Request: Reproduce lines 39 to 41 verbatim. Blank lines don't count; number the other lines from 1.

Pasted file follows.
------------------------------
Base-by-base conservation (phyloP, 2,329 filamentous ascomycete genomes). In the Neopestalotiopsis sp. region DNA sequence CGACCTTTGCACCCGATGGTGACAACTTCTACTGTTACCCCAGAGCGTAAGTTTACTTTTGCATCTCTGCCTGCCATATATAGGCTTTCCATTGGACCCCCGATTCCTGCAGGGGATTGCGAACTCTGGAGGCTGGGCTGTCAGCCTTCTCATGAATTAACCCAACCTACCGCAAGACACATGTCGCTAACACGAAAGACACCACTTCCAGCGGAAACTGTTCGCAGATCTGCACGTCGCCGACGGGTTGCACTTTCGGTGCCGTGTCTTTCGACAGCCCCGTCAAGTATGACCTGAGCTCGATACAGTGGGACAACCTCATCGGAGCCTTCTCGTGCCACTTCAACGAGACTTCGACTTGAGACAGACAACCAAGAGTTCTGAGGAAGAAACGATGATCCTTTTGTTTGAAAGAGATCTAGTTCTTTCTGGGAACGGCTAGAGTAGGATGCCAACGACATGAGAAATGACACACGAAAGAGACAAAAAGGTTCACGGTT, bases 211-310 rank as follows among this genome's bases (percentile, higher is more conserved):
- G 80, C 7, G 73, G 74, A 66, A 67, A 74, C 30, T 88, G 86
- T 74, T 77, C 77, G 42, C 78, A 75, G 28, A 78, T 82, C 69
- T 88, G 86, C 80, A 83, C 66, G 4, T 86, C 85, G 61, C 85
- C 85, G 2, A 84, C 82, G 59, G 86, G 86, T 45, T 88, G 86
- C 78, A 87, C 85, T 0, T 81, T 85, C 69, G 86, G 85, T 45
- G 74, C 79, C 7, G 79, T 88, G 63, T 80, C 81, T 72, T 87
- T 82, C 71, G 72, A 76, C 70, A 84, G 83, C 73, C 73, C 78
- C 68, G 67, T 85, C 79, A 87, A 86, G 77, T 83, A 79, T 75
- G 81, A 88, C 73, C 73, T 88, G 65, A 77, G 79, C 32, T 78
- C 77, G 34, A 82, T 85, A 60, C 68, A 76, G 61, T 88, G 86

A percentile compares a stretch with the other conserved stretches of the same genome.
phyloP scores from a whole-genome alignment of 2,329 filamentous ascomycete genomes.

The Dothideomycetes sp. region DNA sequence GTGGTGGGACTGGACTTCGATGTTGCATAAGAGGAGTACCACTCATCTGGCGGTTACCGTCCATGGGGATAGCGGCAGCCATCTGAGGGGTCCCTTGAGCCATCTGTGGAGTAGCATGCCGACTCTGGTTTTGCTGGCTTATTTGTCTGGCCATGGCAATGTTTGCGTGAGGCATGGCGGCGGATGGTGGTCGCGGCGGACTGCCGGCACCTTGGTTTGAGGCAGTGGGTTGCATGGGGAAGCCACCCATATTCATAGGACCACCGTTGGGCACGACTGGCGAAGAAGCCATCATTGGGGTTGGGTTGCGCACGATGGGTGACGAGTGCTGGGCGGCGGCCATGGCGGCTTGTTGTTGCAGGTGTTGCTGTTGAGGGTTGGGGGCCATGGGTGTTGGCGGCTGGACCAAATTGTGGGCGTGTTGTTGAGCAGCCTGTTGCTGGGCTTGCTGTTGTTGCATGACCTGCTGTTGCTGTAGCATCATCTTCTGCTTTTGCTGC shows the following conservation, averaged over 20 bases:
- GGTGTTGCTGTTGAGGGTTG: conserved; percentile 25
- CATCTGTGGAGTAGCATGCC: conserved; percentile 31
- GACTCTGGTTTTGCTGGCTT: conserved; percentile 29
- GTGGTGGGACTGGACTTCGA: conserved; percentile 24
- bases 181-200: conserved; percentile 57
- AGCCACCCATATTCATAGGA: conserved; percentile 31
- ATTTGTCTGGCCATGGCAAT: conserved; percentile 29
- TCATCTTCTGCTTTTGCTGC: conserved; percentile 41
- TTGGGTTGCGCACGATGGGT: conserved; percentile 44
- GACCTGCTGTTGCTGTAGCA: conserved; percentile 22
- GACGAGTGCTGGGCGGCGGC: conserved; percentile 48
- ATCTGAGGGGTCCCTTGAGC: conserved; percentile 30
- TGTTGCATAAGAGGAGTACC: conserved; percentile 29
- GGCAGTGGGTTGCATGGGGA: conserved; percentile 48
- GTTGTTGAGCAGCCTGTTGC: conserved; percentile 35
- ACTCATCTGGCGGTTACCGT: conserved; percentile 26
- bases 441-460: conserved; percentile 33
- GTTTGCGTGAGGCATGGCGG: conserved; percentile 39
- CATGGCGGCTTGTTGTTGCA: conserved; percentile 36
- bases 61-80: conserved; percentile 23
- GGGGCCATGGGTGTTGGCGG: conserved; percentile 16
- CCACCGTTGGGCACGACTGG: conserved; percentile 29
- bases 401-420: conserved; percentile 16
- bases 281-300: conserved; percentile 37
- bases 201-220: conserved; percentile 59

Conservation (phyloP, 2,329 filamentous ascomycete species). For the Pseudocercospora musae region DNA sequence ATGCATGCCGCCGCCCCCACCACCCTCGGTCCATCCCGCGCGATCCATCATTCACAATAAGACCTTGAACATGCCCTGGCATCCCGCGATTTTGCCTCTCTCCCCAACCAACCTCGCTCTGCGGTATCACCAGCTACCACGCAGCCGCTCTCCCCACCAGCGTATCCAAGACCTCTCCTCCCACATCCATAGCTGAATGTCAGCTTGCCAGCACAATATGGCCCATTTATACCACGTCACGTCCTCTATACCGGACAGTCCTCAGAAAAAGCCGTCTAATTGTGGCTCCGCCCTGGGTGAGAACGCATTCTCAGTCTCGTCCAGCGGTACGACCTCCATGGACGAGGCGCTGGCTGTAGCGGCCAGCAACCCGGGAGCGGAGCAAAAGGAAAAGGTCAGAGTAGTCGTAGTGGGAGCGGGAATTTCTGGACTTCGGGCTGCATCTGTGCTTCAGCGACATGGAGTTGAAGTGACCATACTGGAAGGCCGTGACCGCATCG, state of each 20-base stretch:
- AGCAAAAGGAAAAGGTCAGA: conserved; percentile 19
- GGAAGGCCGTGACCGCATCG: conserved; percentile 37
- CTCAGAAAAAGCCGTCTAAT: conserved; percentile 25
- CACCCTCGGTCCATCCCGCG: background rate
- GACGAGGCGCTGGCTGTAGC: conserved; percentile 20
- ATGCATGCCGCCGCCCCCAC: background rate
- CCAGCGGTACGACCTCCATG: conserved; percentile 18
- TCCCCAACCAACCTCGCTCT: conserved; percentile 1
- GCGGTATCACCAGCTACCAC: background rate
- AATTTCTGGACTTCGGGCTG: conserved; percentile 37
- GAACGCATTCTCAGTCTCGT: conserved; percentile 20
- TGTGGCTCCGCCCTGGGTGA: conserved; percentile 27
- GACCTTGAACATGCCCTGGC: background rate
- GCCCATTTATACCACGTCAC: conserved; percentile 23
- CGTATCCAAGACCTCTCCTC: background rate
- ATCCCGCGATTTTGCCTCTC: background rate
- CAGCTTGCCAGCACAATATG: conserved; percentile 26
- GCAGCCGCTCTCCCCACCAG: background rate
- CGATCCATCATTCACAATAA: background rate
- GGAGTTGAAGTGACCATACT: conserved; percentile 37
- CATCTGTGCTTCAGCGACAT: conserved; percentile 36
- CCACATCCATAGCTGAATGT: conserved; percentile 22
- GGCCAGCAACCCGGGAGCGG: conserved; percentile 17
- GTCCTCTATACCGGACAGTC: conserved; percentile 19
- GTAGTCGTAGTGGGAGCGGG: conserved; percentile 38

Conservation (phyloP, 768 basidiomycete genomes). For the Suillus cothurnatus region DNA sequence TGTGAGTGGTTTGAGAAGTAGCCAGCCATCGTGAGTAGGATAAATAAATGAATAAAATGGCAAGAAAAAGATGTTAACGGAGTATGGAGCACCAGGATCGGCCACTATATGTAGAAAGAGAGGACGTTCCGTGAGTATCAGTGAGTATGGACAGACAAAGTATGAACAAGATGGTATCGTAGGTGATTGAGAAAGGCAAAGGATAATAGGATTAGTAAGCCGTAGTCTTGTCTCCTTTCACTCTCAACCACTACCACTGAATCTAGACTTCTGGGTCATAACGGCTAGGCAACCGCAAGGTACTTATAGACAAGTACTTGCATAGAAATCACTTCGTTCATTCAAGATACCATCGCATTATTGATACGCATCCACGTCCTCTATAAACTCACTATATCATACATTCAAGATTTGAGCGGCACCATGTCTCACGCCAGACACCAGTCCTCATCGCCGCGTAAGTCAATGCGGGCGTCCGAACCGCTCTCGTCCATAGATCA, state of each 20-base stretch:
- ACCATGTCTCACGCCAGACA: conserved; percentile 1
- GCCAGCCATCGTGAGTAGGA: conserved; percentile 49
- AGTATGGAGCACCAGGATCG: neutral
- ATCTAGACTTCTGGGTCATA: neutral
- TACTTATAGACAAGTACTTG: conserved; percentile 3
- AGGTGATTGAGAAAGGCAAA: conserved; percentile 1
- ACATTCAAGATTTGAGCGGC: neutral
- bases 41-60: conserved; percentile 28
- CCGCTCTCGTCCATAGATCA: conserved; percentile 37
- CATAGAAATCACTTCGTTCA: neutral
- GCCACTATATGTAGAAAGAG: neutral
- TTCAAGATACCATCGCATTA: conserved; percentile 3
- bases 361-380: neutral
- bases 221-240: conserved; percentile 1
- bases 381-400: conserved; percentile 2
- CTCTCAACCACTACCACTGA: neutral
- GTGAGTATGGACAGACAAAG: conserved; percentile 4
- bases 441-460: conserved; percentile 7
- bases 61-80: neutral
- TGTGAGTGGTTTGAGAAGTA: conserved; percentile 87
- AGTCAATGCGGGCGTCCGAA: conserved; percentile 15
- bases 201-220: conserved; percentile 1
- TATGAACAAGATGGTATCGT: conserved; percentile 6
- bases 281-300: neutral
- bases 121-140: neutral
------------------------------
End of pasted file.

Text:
- bases 201-220: conserved; percentile 59

Conservation (phyloP, 2,329 filamentous ascomycete species). For the Pseudocercospora musae region DNA sequence ATGCATGCCGCCGCCCCCACCACCCTCGGTCCATCCCGCGCGATCCATCATTCACAATAAGACCTTGAACATGCCCTGGCATCCCGCGATTTTGCCTCTCTCCCCAACCAACCTCGCTCTGCGGTATCACCAGCTACCACGCAGCCGCTCTCCCCACCAGCGTATCCAAGACCTCTCCTCCCACATCCATAGCTGAATGTCAGCTTGCCAGCACAATATGGCCCATTTATACCACGTCACGTCCTCTATACCGGACAGTCCTCAGAAAAAGCCGTCTAATTGTGGCTCCGCCCTGGGTGAGAACGCATTCTCAGTCTCGTCCAGCGGTACGACCTCCATGGACGAGGCGCTGGCTGTAGCGGCCAGCAACCCGGGAGCGGAGCAAAAGGAAAAGGTCAGAGTAGTCGTAGTGGGAGCGGGAATTTCTGGACTTCGGGCTGCATCTGTGCTTCAGCGACATGGAGTTGAAGTGACCATACTGGAAGGCCGTGACCGCATCG, state of each 20-base stretch:
- AGCAAAAGGAAAAGGTCAGA: conserved; percentile 19